Namibia’s parliamentarians will shortly be using tablets rather than paper to conduct their business in the National Assembly as the country looks to implement an e-government programme.
The Parliamentary Standing Committee on Information and Communication Technology is pursuing the move towards a paperless government, and just returned from a visit to Estonia to see how the country uses ICT.
Dr Moses Amweelo, who led the group of MPs on the study trip, said they were impressed by what they saw and recommended that in order for Namibia to become a digital society “we need to upgrade ICT infrastructure and implement policies effectively”.
“Our MPs do not have to carry papers anymore. They need iPads,” he said.
Estonia has established various e-services, under the umbrella title E-Estonia, in both the public and private sectors. These ICT innovations include e-governance, e-cabinet, e-parliament, e-health, e-election and e-voting, electronic identity cards, e-banking, e-school, cyber security, e-tax, e-business register and e-police.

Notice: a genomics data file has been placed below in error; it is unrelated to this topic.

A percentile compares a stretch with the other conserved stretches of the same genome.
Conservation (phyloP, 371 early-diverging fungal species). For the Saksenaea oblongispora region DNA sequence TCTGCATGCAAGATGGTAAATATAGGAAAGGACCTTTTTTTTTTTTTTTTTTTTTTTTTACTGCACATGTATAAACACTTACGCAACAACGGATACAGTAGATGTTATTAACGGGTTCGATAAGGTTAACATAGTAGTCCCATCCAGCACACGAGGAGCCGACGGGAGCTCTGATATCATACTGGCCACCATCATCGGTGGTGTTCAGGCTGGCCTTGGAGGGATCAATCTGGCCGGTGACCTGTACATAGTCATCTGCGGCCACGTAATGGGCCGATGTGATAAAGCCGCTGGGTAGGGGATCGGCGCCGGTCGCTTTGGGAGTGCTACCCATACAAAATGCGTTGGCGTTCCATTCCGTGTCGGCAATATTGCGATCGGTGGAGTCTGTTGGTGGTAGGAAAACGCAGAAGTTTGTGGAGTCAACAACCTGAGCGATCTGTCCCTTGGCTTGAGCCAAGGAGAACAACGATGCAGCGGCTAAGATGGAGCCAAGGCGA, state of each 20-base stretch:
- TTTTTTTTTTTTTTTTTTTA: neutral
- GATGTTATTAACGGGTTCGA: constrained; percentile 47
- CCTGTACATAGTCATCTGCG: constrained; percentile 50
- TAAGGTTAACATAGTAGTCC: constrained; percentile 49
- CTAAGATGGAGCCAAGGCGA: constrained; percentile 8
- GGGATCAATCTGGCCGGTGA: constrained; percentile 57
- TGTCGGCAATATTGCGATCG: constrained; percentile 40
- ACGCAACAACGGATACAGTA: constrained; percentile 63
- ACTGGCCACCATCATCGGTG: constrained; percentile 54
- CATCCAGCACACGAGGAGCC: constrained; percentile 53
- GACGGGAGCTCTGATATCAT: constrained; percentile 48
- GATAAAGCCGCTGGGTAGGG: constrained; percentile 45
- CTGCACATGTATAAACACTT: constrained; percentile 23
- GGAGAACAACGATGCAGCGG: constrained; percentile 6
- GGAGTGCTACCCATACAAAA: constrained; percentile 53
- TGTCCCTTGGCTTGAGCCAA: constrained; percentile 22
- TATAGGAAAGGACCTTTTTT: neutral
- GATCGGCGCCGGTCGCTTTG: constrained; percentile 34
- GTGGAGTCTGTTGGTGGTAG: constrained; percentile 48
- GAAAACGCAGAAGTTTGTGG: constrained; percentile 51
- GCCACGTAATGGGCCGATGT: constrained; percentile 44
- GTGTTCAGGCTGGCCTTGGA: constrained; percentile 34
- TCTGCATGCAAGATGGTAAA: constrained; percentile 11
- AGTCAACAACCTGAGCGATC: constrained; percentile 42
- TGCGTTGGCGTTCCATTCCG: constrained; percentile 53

“The country is even called E-Estonia with an e-society and the usage of internet and ICT is so high that most of the transactions such as banking, voting, medical health prescriptions and companies registrations are done at home and much faster,” said Amweelo. “The Estonians are sure that their projects for E-Government framework development and portals are making significant contributions to the process of moving towards the information society.”
The committee has argued for Namibia to automate all government services and introduce a paperless system. It believes the system should be decentralized, though linking together relevant services and databases.